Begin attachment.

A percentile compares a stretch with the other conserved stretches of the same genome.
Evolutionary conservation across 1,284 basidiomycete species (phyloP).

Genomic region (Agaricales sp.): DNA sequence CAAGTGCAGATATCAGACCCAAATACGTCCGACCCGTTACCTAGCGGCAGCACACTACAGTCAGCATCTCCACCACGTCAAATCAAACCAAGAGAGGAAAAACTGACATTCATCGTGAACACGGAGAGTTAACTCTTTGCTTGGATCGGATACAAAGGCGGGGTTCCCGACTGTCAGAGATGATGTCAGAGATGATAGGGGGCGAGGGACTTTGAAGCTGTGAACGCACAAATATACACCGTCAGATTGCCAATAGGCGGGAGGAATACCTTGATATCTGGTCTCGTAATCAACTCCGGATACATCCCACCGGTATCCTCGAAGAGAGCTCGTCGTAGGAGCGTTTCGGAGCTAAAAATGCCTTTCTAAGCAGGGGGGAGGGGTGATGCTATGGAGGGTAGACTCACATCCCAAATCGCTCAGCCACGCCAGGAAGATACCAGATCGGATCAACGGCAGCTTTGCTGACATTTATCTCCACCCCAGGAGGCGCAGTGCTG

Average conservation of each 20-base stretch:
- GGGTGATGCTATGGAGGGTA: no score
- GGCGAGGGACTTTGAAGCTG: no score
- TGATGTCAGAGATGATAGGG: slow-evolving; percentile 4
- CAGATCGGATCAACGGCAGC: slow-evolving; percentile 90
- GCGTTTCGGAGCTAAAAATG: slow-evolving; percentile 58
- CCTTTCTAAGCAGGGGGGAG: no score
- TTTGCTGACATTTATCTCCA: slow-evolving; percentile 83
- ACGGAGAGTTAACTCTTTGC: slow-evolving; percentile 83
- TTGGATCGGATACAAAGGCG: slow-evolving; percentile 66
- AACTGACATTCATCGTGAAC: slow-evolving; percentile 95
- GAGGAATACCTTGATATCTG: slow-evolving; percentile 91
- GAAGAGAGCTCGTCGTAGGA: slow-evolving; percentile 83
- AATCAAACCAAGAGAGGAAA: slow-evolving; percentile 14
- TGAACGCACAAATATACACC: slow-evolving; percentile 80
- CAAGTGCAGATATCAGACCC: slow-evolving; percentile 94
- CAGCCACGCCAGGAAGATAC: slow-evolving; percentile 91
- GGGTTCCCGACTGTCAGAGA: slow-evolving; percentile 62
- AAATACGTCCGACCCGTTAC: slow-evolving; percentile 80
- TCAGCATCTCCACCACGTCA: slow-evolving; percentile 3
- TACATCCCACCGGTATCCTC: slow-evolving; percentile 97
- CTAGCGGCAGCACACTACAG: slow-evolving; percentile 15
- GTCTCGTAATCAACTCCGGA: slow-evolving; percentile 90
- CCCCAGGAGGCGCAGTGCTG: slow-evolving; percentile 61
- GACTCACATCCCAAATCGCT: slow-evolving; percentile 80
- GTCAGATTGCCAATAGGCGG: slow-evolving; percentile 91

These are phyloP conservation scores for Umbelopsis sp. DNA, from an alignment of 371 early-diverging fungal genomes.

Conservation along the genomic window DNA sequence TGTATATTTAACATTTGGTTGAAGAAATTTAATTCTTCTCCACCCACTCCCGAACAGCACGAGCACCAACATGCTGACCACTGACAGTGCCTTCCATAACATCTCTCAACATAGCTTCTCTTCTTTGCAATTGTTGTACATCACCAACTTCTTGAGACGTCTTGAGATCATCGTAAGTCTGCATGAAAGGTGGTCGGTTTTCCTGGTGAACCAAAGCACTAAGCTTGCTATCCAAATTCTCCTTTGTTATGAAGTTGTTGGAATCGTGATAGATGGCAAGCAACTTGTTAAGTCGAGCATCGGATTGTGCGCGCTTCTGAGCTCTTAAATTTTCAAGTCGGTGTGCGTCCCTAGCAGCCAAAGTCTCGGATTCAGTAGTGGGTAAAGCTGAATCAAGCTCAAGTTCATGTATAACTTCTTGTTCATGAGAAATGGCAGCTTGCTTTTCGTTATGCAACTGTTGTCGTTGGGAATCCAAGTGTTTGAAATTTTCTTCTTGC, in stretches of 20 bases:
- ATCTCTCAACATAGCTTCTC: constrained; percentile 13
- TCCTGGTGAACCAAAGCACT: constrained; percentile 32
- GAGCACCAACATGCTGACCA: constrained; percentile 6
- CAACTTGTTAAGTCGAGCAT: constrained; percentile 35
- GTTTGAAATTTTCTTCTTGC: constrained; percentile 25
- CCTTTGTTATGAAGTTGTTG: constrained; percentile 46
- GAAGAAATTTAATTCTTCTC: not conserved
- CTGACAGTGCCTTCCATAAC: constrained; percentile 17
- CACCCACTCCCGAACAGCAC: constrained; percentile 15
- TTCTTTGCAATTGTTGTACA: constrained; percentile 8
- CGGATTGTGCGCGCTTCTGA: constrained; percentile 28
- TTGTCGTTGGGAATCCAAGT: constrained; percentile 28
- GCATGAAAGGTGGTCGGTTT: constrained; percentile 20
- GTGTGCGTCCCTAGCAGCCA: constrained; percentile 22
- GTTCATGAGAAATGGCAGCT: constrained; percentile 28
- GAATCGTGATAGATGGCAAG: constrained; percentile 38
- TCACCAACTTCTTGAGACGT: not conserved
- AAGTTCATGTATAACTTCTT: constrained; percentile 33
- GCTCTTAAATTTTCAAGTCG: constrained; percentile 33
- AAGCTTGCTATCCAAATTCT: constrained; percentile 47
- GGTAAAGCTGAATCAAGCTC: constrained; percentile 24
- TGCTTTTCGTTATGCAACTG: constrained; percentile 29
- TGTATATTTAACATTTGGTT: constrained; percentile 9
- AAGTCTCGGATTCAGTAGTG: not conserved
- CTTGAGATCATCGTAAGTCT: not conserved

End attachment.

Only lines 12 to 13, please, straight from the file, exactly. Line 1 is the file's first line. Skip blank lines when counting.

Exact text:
- ACGGAGAGTTAACTCTTTGC: slow-evolving; percentile 83
- TTGGATCGGATACAAAGGCG: slow-evolving; percentile 66